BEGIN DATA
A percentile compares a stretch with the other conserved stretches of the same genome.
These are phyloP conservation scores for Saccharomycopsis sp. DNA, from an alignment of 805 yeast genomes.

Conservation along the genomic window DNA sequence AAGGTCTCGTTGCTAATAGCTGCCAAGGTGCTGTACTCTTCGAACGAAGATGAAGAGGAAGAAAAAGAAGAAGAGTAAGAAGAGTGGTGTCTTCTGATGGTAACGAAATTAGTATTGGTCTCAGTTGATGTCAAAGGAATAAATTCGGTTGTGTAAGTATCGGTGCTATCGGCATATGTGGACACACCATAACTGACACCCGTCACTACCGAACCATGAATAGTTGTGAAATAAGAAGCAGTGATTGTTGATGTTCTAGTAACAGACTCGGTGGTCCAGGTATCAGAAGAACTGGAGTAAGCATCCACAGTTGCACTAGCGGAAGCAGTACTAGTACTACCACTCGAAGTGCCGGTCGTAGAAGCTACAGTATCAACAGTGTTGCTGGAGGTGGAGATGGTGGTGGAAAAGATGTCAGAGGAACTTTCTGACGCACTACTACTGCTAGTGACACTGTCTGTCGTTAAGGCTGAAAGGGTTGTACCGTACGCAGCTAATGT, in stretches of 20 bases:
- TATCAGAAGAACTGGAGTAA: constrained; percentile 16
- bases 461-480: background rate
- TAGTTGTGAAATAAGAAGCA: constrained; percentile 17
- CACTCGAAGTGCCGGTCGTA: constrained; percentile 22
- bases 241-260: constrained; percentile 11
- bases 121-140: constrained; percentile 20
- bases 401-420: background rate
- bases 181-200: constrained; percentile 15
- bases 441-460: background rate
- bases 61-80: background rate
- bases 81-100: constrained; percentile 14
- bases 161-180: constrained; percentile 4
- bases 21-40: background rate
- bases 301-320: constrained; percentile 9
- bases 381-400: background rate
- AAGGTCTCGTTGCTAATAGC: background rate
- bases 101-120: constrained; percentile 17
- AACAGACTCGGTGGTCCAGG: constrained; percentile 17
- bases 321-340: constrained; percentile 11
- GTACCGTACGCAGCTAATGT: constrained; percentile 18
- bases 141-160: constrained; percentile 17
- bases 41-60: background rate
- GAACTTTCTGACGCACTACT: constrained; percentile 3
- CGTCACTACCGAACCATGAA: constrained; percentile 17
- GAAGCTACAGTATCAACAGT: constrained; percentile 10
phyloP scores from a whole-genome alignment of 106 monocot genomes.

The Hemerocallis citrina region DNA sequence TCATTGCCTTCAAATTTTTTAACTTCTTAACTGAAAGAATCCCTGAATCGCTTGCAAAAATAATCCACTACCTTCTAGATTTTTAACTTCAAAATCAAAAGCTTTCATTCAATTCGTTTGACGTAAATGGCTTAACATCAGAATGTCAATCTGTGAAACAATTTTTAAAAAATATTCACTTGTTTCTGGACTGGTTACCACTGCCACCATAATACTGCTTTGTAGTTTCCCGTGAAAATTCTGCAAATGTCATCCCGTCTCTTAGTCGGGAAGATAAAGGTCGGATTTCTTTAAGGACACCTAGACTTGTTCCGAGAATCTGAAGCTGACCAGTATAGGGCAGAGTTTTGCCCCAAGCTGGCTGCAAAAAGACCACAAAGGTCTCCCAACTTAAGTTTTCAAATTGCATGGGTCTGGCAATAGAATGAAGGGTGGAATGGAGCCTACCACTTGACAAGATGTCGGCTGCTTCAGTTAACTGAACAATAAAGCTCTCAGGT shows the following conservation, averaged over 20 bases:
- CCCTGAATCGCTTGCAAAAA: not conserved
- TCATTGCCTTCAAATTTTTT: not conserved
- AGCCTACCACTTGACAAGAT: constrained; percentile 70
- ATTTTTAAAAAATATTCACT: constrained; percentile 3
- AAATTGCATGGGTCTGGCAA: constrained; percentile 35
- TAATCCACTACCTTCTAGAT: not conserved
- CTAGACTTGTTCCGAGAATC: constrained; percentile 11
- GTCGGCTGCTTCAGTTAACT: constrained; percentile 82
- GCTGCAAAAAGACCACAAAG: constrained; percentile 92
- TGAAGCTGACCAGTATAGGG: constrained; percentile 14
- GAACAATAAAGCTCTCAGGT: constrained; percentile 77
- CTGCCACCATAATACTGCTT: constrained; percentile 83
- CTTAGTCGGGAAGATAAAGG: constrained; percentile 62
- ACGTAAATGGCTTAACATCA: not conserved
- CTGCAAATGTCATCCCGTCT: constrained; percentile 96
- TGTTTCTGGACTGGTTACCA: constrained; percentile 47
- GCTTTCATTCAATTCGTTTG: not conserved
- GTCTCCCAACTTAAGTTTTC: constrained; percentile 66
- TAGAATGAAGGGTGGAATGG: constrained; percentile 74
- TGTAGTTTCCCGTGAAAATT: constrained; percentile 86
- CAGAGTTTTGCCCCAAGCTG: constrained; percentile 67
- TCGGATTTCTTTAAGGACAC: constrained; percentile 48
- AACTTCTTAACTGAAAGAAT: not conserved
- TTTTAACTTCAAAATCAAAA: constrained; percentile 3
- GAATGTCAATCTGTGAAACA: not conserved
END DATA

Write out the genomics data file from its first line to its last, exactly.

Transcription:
A percentile compares a stretch with the other conserved stretches of the same genome.
These are phyloP conservation scores for Saccharomycopsis sp. DNA, from an alignment of 805 yeast genomes.

Conservation along the genomic window DNA sequence AAGGTCTCGTTGCTAATAGCTGCCAAGGTGCTGTACTCTTCGAACGAAGATGAAGAGGAAGAAAAAGAAGAAGAGTAAGAAGAGTGGTGTCTTCTGATGGTAACGAAATTAGTATTGGTCTCAGTTGATGTCAAAGGAATAAATTCGGTTGTGTAAGTATCGGTGCTATCGGCATATGTGGACACACCATAACTGACACCCGTCACTACCGAACCATGAATAGTTGTGAAATAAGAAGCAGTGATTGTTGATGTTCTAGTAACAGACTCGGTGGTCCAGGTATCAGAAGAACTGGAGTAAGCATCCACAGTTGCACTAGCGGAAGCAGTACTAGTACTACCACTCGAAGTGCCGGTCGTAGAAGCTACAGTATCAACAGTGTTGCTGGAGGTGGAGATGGTGGTGGAAAAGATGTCAGAGGAACTTTCTGACGCACTACTACTGCTAGTGACACTGTCTGTCGTTAAGGCTGAAAGGGTTGTACCGTACGCAGCTAATGT, in stretches of 20 bases:
- TATCAGAAGAACTGGAGTAA: constrained; percentile 16
- bases 461-480: background rate
- TAGTTGTGAAATAAGAAGCA: constrained; percentile 17
- CACTCGAAGTGCCGGTCGTA: constrained; percentile 22
- bases 241-260: constrained; percentile 11
- bases 121-140: constrained; percentile 20
- bases 401-420: background rate
- bases 181-200: constrained; percentile 15
- bases 441-460: background rate
- bases 61-80: background rate
- bases 81-100: constrained; percentile 14
- bases 161-180: constrained; percentile 4
- bases 21-40: background rate
- bases 301-320: constrained; percentile 9
- bases 381-400: background rate
- AAGGTCTCGTTGCTAATAGC: background rate
- bases 101-120: constrained; percentile 17
- AACAGACTCGGTGGTCCAGG: constrained; percentile 17
- bases 321-340: constrained; percentile 11
- GTACCGTACGCAGCTAATGT: constrained; percentile 18
- bases 141-160: constrained; percentile 17
- bases 41-60: background rate
- GAACTTTCTGACGCACTACT: constrained; percentile 3
- CGTCACTACCGAACCATGAA: constrained; percentile 17
- GAAGCTACAGTATCAACAGT: constrained; percentile 10
phyloP scores from a whole-genome alignment of 106 monocot genomes.

The Hemerocallis citrina region DNA sequence TCATTGCCTTCAAATTTTTTAACTTCTTAACTGAAAGAATCCCTGAATCGCTTGCAAAAATAATCCACTACCTTCTAGATTTTTAACTTCAAAATCAAAAGCTTTCATTCAATTCGTTTGACGTAAATGGCTTAACATCAGAATGTCAATCTGTGAAACAATTTTTAAAAAATATTCACTTGTTTCTGGACTGGTTACCACTGCCACCATAATACTGCTTTGTAGTTTCCCGTGAAAATTCTGCAAATGTCATCCCGTCTCTTAGTCGGGAAGATAAAGGTCGGATTTCTTTAAGGACACCTAGACTTGTTCCGAGAATCTGAAGCTGACCAGTATAGGGCAGAGTTTTGCCCCAAGCTGGCTGCAAAAAGACCACAAAGGTCTCCCAACTTAAGTTTTCAAATTGCATGGGTCTGGCAATAGAATGAAGGGTGGAATGGAGCCTACCACTTGACAAGATGTCGGCTGCTTCAGTTAACTGAACAATAAAGCTCTCAGGT shows the following conservation, averaged over 20 bases:
- CCCTGAATCGCTTGCAAAAA: not conserved
- TCATTGCCTTCAAATTTTTT: not conserved
- AGCCTACCACTTGACAAGAT: constrained; percentile 70
- ATTTTTAAAAAATATTCACT: constrained; percentile 3
- AAATTGCATGGGTCTGGCAA: constrained; percentile 35
- TAATCCACTACCTTCTAGAT: not conserved
- CTAGACTTGTTCCGAGAATC: constrained; percentile 11
- GTCGGCTGCTTCAGTTAACT: constrained; percentile 82
- GCTGCAAAAAGACCACAAAG: constrained; percentile 92
- TGAAGCTGACCAGTATAGGG: constrained; percentile 14
- GAACAATAAAGCTCTCAGGT: constrained; percentile 77
- CTGCCACCATAATACTGCTT: constrained; percentile 83
- CTTAGTCGGGAAGATAAAGG: constrained; percentile 62
- ACGTAAATGGCTTAACATCA: not conserved
- CTGCAAATGTCATCCCGTCT: constrained; percentile 96
- TGTTTCTGGACTGGTTACCA: constrained; percentile 47
- GCTTTCATTCAATTCGTTTG: not conserved
- GTCTCCCAACTTAAGTTTTC: constrained; percentile 66
- TAGAATGAAGGGTGGAATGG: constrained; percentile 74
- TGTAGTTTCCCGTGAAAATT: constrained; percentile 86
- CAGAGTTTTGCCCCAAGCTG: constrained; percentile 67
- TCGGATTTCTTTAAGGACAC: constrained; percentile 48
- AACTTCTTAACTGAAAGAAT: not conserved
- TTTTAACTTCAAAATCAAAA: constrained; percentile 3
- GAATGTCAATCTGTGAAACA: not conserved